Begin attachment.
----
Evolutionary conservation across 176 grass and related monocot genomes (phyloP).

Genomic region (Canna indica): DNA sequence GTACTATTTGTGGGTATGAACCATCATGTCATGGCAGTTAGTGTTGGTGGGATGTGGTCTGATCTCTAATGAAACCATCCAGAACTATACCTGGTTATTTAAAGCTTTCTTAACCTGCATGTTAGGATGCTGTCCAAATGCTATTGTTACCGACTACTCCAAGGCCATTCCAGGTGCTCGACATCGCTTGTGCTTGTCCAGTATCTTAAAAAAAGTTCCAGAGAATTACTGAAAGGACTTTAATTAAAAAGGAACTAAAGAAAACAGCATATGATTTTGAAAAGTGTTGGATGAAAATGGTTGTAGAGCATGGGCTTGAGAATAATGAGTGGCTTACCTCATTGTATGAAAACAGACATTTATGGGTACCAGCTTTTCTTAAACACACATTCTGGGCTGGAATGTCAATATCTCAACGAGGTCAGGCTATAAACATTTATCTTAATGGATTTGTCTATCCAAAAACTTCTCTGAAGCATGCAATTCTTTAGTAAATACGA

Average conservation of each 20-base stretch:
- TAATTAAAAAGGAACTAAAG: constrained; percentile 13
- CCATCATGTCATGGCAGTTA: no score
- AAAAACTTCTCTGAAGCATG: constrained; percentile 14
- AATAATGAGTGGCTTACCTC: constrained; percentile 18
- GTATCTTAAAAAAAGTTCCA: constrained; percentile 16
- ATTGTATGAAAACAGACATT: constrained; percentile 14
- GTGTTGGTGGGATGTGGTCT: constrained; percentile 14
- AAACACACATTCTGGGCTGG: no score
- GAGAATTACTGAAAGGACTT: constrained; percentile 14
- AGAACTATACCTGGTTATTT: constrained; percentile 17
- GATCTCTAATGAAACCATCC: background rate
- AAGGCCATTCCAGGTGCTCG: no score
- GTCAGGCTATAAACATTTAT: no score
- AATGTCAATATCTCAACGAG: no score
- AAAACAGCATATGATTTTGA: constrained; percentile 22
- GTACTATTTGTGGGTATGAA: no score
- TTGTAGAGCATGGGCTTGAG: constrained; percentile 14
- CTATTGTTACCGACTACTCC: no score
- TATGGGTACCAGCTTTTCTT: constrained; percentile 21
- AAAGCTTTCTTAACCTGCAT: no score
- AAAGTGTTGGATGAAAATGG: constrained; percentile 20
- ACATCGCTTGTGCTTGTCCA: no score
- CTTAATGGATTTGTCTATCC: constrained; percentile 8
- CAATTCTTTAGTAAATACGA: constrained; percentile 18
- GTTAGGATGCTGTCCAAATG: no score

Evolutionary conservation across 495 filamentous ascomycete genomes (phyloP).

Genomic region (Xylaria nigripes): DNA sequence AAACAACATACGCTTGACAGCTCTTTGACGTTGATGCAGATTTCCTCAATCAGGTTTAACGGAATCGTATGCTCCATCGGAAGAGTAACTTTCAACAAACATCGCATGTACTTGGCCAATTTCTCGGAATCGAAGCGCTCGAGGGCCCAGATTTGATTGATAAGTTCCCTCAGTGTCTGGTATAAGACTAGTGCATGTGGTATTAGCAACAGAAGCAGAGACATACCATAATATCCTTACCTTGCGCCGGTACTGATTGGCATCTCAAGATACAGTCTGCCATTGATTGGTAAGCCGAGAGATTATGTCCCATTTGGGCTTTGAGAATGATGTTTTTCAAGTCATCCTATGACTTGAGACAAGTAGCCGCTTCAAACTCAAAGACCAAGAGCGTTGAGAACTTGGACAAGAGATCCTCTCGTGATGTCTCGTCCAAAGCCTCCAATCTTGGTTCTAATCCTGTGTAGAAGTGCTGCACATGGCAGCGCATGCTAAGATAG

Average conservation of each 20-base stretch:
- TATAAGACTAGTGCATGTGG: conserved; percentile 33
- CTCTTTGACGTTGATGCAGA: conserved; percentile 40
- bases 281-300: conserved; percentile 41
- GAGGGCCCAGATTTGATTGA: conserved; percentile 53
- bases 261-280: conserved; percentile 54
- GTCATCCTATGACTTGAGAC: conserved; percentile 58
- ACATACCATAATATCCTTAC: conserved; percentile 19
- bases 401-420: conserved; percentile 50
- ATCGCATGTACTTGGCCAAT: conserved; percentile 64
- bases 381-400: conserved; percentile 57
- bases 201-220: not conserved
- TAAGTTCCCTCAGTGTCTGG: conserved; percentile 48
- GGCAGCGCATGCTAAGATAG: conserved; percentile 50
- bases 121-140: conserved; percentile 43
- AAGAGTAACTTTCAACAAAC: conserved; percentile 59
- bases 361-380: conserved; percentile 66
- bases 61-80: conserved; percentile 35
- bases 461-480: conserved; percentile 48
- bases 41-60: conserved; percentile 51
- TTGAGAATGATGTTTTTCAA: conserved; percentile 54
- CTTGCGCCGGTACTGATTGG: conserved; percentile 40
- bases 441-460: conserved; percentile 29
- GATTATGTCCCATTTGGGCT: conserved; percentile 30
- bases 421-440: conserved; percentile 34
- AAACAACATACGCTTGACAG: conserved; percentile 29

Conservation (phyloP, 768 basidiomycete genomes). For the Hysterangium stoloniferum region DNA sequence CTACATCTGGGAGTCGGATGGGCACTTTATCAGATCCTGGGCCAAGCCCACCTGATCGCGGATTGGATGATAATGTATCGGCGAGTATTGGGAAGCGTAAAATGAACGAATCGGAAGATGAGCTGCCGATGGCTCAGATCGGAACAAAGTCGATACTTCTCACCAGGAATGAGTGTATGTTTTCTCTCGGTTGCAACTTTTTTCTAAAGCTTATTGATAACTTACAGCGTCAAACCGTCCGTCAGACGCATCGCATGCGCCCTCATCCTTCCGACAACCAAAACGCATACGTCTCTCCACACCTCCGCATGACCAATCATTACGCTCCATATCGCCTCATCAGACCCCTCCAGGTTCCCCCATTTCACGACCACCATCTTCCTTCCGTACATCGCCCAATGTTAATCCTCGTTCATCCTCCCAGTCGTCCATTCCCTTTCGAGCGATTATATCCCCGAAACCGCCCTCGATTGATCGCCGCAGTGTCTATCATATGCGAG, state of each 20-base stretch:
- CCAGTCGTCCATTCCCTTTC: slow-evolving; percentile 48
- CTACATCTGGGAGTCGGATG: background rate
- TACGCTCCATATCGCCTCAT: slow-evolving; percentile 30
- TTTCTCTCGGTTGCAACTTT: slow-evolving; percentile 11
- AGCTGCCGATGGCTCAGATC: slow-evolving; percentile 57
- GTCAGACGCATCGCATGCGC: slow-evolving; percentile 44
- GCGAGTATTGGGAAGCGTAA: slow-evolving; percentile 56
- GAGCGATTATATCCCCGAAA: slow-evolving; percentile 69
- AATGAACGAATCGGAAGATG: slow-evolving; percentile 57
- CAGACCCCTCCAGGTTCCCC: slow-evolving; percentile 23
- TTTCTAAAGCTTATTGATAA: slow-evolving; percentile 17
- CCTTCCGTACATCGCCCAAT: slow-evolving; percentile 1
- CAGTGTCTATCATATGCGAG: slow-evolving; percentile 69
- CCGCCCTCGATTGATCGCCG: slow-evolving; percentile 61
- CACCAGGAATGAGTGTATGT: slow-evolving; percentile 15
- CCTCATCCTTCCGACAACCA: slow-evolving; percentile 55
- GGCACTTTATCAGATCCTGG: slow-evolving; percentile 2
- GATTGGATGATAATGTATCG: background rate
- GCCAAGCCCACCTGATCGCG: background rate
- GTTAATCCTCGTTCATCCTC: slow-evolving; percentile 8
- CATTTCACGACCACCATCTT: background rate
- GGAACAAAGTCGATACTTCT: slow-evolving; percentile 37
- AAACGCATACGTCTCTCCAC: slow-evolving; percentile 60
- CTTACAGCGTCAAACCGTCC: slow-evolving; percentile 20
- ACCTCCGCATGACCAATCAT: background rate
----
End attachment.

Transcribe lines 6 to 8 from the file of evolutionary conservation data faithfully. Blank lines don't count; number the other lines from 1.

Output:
- AAAAACTTCTCTGAAGCATG: constrained; percentile 14
- AATAATGAGTGGCTTACCTC: constrained; percentile 18
- GTATCTTAAAAAAAGTTCCA: constrained; percentile 16